As you start writing emails, find your style and use it! Maybe you love storytelling like Emily, or you might be a bulleted list kind of gal. Some people like to send videos or emails with lots of formatting.
Emily encourages us to try to find a style and format that we really like and mostly stick to that so that your audience knows what to expect from you. It also takes some of the work out because you have a place to start already mapped out.
Tips for finding your own style:
TRY some different styles out. Commit to one style for a month and see how it goes. Did you like that style? Check your open rates for data on how that style is performing! Don’t be afraid to test things especially with email marketing strategies.
5. Have a really solid “why” for every email you send
Emily says that if you are writing emails every week (or whatever your schedule is) just to do it because it is on your marketing calendar, DON’T SEND THAT EMAIL! When you don’t really have anything to say but feel obligated to send an email, that is when email marketing can feel the hardest. You will find that you are less creative and probably won’t feel like your authentic self.
How do you spice up your emails and make them fun?
Emily says that emails are more fun when you write them like you are writing to a friend. Picture one person who fits into your ideal client profile and pretend like you are just talking to them.
Use your authentic BRAND VOICE and don’t be afraid to loosen up. You can add memes or GIFs to infuse personality. Telling stories is another way to make emails fun. You can also use slang that you use in normal conversations and funny PS statements at the end.
Having trouble finding your brand voice? Download Emily’s *FREE* Brand Voice Guide to get started today!
Dos and don’ts of subject lines
Emily says that the biggest mistake she sees people make with subject lines is summarizing what's actually in the email. We don't want people making a decision about whether or not this is for them before they open the email and actually read it.
Emily says to start writing your subject line by saying a straightforward version of what your email is about. Then ask yourself how you can make that statement into a question or create a curiosity gap.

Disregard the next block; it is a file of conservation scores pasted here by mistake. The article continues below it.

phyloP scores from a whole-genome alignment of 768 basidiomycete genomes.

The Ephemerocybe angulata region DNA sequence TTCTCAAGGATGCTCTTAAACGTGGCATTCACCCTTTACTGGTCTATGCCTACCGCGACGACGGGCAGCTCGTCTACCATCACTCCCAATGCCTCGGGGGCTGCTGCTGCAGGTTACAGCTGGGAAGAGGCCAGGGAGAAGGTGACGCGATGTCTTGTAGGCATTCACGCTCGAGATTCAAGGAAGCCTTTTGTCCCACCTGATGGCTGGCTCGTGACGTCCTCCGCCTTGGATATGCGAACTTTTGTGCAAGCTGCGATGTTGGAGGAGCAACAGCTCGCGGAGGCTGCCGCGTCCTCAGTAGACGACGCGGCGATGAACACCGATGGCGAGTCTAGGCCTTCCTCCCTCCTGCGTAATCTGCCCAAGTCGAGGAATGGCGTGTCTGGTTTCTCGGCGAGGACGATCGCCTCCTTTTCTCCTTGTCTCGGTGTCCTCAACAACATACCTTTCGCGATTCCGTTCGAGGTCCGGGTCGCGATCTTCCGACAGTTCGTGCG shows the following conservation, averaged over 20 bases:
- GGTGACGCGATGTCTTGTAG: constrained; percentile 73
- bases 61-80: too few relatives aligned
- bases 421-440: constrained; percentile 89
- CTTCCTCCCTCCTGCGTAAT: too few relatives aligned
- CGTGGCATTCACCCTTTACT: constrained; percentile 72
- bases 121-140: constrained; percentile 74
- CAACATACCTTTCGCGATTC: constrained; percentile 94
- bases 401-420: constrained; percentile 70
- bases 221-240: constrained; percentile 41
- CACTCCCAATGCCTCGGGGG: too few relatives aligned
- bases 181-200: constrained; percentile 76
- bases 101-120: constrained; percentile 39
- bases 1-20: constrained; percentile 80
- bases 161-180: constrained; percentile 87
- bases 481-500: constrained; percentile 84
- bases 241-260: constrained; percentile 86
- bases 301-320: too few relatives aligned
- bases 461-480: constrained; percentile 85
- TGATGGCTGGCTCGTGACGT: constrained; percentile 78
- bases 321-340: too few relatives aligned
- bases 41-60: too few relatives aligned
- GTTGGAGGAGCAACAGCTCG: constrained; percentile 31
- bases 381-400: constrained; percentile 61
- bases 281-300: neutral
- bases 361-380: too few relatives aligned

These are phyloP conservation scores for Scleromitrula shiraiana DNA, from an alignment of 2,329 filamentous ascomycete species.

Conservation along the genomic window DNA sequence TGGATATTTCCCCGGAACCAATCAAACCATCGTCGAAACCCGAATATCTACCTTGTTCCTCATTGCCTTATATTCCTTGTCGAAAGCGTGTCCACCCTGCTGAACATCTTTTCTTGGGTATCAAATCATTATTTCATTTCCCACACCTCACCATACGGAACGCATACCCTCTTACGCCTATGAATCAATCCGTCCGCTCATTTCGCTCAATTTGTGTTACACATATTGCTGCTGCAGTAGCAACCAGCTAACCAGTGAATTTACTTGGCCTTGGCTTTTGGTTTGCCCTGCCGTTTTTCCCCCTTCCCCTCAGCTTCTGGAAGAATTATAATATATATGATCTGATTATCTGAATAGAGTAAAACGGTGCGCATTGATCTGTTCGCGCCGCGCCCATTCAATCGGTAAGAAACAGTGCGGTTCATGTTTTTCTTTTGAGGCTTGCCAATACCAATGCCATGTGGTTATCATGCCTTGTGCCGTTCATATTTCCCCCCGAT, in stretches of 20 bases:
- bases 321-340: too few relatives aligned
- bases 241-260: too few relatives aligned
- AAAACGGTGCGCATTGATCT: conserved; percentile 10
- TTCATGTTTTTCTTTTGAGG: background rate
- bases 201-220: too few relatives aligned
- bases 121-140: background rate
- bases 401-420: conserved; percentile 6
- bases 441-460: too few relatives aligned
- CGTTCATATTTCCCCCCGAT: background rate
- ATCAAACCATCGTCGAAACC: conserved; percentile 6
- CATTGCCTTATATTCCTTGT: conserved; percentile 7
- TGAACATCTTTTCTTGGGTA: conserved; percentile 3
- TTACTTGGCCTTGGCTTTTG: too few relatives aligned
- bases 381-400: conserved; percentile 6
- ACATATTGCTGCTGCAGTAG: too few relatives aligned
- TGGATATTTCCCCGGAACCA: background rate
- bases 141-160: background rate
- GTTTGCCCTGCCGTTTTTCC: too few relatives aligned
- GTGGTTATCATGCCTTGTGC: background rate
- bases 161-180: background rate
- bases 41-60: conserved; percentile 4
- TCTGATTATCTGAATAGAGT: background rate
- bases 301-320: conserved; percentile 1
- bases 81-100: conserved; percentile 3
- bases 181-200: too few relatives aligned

Your subject lines do need to be related to your content in some way even if it is a loose connection. We aren’t going for a click bait situation. You also want to test your emails to make sure you can see the whole subject line. Anything more than a short sentence is probably too long.
Plain text or beautifully designed emails? Which is better?
Check out the full episode to hear Emily and I chat through the questions of whether or not you should put a ton of design energy into your emails.
I hope you have learned so much from about email marketing strategy in this episode and are ready to tackle writing better emails with confidence now! Send me an email at email@example.com or a DM on Instagram telling me your favorite thing you learned in this episode.
Emily is a copywriter and strategist based in Nashville, TN. She believes that you were created with your distinct personality and skill set on purpose, so you can serve others in a way only you can. She writes website copy that connects, emails that make effortless sales, and sales pages that don't feel overwhelming for heart-centered entrepreneurs. She also teaches virtual assistants and business owners how to write like pros – and have a blast learning – in her group program and course, The Copy Party Academy. She also loves traveling, never turns down a cold White Claw, and spends most of her time exploring and enjoying life with her husband and 3-yr-old daughter.
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April 13, 2021